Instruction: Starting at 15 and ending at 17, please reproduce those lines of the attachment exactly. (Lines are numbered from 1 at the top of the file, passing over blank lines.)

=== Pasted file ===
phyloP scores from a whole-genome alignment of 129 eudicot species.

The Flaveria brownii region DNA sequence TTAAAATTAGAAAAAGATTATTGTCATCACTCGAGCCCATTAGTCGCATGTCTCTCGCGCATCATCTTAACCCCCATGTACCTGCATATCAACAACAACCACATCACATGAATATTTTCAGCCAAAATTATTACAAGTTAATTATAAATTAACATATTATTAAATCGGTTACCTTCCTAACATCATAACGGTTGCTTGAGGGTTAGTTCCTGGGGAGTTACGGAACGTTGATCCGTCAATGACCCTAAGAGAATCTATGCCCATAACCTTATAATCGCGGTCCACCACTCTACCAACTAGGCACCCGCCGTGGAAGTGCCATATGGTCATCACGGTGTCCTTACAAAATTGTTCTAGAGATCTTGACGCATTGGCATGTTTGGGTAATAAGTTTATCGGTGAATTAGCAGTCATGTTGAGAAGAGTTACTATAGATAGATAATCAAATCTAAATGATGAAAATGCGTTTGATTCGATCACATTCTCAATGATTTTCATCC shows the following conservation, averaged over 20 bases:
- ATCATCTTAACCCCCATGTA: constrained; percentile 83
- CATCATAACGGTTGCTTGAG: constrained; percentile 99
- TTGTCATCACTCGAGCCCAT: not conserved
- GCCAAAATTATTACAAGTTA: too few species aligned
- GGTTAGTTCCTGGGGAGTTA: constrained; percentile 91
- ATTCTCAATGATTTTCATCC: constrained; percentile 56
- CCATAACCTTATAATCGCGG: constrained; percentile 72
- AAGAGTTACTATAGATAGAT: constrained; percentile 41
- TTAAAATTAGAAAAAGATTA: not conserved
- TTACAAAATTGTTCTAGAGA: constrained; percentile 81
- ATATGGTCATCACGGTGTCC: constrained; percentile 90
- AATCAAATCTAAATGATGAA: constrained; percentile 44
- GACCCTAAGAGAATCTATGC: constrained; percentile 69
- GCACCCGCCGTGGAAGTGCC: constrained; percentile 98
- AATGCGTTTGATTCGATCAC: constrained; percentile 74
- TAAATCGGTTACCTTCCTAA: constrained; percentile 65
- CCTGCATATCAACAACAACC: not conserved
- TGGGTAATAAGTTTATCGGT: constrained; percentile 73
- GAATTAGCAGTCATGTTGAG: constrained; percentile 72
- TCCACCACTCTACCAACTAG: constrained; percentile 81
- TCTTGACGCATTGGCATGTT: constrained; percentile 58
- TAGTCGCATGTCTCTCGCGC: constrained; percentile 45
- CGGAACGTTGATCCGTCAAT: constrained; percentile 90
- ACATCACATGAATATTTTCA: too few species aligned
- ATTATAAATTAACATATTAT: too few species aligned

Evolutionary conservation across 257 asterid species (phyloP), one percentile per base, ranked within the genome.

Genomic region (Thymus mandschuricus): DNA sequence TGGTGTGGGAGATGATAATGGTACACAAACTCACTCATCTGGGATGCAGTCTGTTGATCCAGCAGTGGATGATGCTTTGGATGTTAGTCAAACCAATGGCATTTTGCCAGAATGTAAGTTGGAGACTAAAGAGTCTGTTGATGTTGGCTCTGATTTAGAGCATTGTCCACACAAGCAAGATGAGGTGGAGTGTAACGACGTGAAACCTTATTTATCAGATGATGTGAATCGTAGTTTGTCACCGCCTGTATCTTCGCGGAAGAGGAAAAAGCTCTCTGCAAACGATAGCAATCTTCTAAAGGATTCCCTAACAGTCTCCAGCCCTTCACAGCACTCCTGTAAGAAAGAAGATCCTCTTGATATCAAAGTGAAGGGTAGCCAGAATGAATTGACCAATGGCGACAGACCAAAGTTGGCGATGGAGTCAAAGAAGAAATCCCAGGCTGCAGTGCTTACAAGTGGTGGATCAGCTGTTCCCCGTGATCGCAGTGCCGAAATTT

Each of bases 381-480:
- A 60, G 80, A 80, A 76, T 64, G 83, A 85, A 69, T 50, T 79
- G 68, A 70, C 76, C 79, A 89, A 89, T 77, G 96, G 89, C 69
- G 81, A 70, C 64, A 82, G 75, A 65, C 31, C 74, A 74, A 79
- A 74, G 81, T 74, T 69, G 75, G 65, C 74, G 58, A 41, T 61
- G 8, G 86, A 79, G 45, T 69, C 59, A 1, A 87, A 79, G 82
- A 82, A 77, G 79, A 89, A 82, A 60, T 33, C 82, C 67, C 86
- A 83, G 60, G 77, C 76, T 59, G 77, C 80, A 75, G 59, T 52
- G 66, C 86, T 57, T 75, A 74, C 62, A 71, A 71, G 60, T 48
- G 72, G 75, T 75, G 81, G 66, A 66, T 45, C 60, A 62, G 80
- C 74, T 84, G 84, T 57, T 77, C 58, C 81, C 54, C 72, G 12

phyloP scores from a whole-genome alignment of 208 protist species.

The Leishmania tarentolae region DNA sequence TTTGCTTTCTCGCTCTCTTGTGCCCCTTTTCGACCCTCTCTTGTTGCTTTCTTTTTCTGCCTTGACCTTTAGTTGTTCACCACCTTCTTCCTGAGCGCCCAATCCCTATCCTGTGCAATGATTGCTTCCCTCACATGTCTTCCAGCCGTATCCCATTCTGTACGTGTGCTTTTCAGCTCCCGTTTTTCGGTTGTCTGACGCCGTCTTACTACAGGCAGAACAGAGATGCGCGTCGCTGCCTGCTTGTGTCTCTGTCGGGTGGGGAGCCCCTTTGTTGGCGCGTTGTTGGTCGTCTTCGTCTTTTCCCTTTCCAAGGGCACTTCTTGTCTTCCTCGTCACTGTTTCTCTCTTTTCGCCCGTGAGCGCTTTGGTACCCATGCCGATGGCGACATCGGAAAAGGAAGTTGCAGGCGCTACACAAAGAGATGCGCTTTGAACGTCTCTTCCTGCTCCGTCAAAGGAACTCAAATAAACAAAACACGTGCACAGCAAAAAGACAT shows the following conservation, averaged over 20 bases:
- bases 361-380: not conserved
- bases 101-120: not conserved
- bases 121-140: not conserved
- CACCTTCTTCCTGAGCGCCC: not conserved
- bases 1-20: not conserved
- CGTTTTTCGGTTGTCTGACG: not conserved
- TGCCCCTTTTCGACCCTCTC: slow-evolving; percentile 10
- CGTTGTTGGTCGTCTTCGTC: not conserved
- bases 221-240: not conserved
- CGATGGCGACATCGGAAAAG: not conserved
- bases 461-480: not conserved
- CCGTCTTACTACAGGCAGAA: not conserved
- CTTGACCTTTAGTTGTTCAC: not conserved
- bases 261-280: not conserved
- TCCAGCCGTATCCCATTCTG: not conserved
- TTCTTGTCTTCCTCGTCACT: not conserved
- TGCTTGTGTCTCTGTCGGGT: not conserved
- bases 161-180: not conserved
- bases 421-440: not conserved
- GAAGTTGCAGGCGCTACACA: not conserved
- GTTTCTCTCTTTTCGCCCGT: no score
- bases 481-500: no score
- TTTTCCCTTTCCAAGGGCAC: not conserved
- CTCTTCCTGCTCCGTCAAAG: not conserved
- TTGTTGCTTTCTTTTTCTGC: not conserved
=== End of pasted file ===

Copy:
- GACCCTAAGAGAATCTATGC: constrained; percentile 69
- GCACCCGCCGTGGAAGTGCC: constrained; percentile 98
- AATGCGTTTGATTCGATCAC: constrained; percentile 74